Purpose: The Patient-Reported Outcomes Measurement Information System (PROMIS) is a National Institutes of Health initiative designed to improve patient-reported outcomes using state-of-the-art psychometric methods. The aim of this study is to describe qualitative efforts to identify and refine items from psychological well-being subdomains for future testing, psychometric evaluation, and inclusion within PROMIS.
Method: Seventy-two items from eight existing measures of positive affect, life satisfaction, meaning & purpose, and general self-efficacy were reviewed, and 48 new items were identified or written where content was lacking. Cognitive interviews were conducted in patients with cancer (n = 20; 5 interviews per item) to evaluate comprehensibility, clarity, and response options of candidate items.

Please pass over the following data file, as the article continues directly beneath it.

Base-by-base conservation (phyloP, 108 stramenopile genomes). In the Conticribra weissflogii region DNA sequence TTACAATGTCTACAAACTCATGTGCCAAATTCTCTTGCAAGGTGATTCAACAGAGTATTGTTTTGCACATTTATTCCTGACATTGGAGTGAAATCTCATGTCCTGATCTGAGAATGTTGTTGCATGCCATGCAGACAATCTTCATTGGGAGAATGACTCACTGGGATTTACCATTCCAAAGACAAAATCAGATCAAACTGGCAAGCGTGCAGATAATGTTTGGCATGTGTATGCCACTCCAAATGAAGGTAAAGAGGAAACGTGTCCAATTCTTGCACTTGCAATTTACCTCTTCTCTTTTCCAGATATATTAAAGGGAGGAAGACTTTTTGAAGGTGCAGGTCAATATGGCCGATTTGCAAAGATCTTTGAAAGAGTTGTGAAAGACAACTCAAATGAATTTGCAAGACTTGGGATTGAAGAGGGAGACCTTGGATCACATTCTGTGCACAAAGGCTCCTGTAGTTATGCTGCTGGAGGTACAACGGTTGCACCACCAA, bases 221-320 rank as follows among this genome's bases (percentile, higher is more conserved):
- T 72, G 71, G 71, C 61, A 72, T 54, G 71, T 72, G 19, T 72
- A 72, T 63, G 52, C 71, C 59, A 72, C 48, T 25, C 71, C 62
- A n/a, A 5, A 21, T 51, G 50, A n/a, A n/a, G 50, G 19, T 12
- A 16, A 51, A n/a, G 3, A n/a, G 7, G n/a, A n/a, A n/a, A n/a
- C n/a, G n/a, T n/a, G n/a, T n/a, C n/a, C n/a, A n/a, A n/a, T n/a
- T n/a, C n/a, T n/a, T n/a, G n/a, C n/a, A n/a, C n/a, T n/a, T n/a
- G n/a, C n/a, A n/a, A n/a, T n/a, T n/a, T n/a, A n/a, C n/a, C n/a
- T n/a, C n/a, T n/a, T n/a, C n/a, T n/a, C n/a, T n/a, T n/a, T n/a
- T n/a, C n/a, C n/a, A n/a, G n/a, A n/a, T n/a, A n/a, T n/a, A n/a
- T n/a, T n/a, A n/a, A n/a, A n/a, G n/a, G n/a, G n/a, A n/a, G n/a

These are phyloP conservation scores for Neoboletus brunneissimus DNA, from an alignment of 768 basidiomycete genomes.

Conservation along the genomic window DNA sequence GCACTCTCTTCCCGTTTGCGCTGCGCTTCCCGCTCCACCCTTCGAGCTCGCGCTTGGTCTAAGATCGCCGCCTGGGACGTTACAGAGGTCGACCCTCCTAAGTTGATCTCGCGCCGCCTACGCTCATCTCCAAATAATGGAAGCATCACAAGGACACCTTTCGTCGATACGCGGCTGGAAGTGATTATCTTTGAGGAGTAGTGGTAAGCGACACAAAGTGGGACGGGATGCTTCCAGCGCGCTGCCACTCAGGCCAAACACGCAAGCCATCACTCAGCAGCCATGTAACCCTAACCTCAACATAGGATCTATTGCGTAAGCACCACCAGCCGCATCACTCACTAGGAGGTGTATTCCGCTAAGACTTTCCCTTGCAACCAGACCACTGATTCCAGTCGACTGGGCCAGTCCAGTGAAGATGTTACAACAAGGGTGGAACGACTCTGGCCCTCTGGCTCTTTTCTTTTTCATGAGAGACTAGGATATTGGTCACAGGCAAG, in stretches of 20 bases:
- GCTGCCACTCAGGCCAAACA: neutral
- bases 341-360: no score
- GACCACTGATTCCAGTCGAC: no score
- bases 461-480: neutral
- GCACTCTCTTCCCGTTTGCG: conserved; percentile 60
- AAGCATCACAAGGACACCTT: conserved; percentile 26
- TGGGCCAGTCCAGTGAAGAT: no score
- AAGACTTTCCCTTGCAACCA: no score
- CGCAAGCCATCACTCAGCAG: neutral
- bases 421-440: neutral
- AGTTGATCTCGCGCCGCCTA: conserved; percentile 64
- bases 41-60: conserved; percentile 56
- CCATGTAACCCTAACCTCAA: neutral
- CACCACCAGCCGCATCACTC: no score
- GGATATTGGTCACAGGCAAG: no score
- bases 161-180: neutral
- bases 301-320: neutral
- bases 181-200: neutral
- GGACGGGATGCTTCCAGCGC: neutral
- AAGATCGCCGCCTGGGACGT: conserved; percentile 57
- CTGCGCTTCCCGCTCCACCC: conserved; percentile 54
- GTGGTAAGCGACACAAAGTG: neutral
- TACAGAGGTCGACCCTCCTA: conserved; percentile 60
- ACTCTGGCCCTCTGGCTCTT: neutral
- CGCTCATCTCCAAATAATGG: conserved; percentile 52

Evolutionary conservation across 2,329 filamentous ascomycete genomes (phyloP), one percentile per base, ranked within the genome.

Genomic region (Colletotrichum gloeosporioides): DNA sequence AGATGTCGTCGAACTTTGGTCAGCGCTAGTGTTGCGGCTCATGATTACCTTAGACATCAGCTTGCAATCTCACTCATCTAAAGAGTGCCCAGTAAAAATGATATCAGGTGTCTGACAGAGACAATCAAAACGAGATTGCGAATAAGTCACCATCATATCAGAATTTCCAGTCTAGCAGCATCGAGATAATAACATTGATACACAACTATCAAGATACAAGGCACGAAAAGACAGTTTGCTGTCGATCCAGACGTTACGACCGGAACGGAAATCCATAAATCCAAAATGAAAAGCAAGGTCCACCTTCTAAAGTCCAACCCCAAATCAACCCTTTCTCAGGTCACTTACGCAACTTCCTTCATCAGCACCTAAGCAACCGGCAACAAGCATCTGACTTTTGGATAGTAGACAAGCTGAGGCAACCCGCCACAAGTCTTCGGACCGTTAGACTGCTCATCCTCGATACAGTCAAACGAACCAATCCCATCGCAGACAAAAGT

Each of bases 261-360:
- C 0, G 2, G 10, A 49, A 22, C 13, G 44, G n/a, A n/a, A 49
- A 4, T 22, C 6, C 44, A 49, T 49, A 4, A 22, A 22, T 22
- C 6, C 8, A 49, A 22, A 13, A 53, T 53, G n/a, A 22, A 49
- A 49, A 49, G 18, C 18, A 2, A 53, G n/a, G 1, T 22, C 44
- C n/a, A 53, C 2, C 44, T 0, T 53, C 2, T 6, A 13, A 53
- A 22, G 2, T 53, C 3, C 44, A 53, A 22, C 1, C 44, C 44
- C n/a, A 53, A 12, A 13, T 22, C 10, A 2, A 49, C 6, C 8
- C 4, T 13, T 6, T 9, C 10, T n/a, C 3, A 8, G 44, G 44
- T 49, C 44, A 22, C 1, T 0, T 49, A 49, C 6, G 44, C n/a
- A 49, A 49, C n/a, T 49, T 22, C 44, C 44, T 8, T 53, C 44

Results: A Lexile analysis confirmed that all items were written at the sixth grade reading level or below. A majority of patients demonstrated good understanding and logic for all items; however, nine items were identified as “moderately difficult” or “difficult” to answer. Patients reported a strong preference for confidence versus frequency response options for general self-efficacy items.
Conclusions: Altogether, 108 items were sufficiently comprehensible and clear (34 positive affect, 10 life satisfaction, 44 meaning & purpose, 20 general self-efficacy). Future research will examine the psychometric properties of the proposed item banks for further refinement and validation as PROMIS measures.
Author: Salsman, J. M., Park, C. L., Hahn, E. A., Snyder, M. A., George, L. S., Steger, M. F., . . . Cella, D. (2018).
Source: Quality of Life Research.https://pubmed.ncbi.nlm.nih.gov/29926344/